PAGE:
1. “Increase public awareness with the inclusion of Title IX information and resources on the website of the Delaware Department of Education with encouragement for schools and districts to do the same. Easily accessible information allows for students and families to know their rights under Title IX and keeps the process for remedying issues clear. To maintain this clarity, the DDOE will add information related to Title IX, including the names and contact info for each [charter school and] school district’s Title IX Coordinator, to the DDOE website. DDOE also will make a recommendation to school districts that they include Title IX information on their websites in a place easily accessible by students and parents.
  2. Increase Title IX training. A state effort to provide timely, regular, Title IX training for all relevant staff can help schools, athletic directors, administrators, and others, such as the DIAA [Delaware Interscholastic Athletic Association which is part of the DDOE] with the necessary guidance to comply with Title IX and promote gender equity.
  3. Increase data collection and reporting to provide transparency on Title IX compliance. The Delaware Department of Education, in conjunction with the Delaware Office of Women’s Advancement and Advocacy, will collaborate with Delaware public school districts and charters to consider a survey related to Title IX compliance. Such a survey would be completed by every public school providing middle and/or interscholastic athletic opportunities in Delaware.”[9]

Additionally, in February 2023, the U.S Department of Education Office for Civil Rights (“OCR”) published a Resource for Students, Parents, Coaches, Athletic Directors, and School Communities which explains the rights that K-12 students have to participate in interscholastic, intramural, or club athletic programs free from discrimination based on sex and to help these parties evaluate whether their school’s athletic program is providing equal opportunity consistent with Title IX.[10] OCR explains, for example, that schools must provide equivalent coverage for boys’ and girls’ teams and athletes on its website, social media sites, and any other publicity.[11] The OCR also states that cheerleaders, pep bands, and drill teams must be provided equivalently for girls’ and boys’ teams. [12]  Additionally, OCR guidance makes clear that boys’ and girls’ teams must both have a reasonable opportunity to compete before an audience – including the balanced scheduling of games on Friday nights versus weekend mornings.[13]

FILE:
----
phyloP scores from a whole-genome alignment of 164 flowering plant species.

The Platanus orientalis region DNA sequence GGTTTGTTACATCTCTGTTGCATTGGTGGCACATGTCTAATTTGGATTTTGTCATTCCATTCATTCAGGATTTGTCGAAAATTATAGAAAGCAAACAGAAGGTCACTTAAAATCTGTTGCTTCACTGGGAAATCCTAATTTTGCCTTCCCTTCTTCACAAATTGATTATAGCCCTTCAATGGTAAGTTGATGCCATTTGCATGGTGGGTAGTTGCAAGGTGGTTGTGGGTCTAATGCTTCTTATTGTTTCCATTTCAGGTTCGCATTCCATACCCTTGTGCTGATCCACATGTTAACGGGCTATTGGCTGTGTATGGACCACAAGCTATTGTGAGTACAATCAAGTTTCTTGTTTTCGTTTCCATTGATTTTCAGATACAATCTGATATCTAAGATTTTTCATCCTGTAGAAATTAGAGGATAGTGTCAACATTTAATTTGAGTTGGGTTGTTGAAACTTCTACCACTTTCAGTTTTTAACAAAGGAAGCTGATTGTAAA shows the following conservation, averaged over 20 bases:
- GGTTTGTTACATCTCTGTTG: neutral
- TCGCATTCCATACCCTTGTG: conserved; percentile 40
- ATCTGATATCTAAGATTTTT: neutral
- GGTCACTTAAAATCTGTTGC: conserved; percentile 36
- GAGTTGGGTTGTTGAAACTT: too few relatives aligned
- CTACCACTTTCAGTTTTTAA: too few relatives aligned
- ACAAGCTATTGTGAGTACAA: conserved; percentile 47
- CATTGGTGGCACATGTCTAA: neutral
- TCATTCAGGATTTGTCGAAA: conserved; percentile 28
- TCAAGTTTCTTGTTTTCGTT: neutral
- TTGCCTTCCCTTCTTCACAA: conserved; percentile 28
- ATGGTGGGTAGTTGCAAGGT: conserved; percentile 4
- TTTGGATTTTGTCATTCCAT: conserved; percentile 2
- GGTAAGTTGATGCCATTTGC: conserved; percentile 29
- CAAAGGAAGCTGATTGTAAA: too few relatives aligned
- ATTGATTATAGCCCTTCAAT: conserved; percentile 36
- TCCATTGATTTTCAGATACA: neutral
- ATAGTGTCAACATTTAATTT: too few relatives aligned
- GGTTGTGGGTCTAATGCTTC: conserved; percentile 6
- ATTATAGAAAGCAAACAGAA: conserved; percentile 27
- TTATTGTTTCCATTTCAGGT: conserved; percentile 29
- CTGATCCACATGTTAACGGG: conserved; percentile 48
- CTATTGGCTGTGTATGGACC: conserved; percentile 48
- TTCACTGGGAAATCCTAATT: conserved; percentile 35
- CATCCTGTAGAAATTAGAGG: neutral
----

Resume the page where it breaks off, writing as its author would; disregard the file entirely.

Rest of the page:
The edict is clear: state officials, administrators, athletic directors, and the entire school community must rethink the norms of sports in Delaware. No longer should “Friday Night Lights” be synonymous with boys’ football games. There is no reason why a high school girls’ game in any sport cannot be publicized and held during prime time with the band, cheerleaders and dance squad all performing. Title IX demands as much. Pinpointing the crux of the matter, one legal scholar stated, “Opponents of such an interpretation may argue that men’s sports have a larger following, with higher rates of viewership, and thus generate more revenue. [In fact, this is the exact argument that was made against the Wahine women players when they demanded equality 50 years ago.[14] ] But the preference for men’s sports derives from the history of inequality in women’s and men’s athletics.”[15]

The edict is clear: state officials, administrators, athletic directors, and the entire school community must rethink the norms of sports in Delaware.

Until such time that all female athletic programs in Delaware receive equal treatment under Title IX; students, parents, guardians, employees, or others in the school community may file a complaint through their school’s grievance procedure as outlined by their school district’s Title IX Coordinator.[16]  Alternatively or in addition to, any person may file a complaint regarding a suspected violation of Title IX with the Office of Civil Rights.[17]  You may also contact the ACLU of Delaware if you feel your rights have been violated under Title IX.   No one should sit quietly and allow 50 more years to go by before these wrongs get righted. The ACLU of Delaware will continue to fight to end discrimination on the basis of sex and to ensure the State of Delaware’s plan to strengthen its female athletic programs happens without delay.

[3] Id.

[5] Rosa Leon, Title IX Reinterpreted: Obligation of Publicity, 10:1 Miss. Sports L. Rev. 2021, at 261.

[9]  Id.

[11] Id. at 5.

[12] Id.

[13] Id. at 3.

[14] See Supra, footnote 1.

[15] See Supra, footnote 5 at 264.

[16] See Supra, footnote 10, at 1-2, and 9.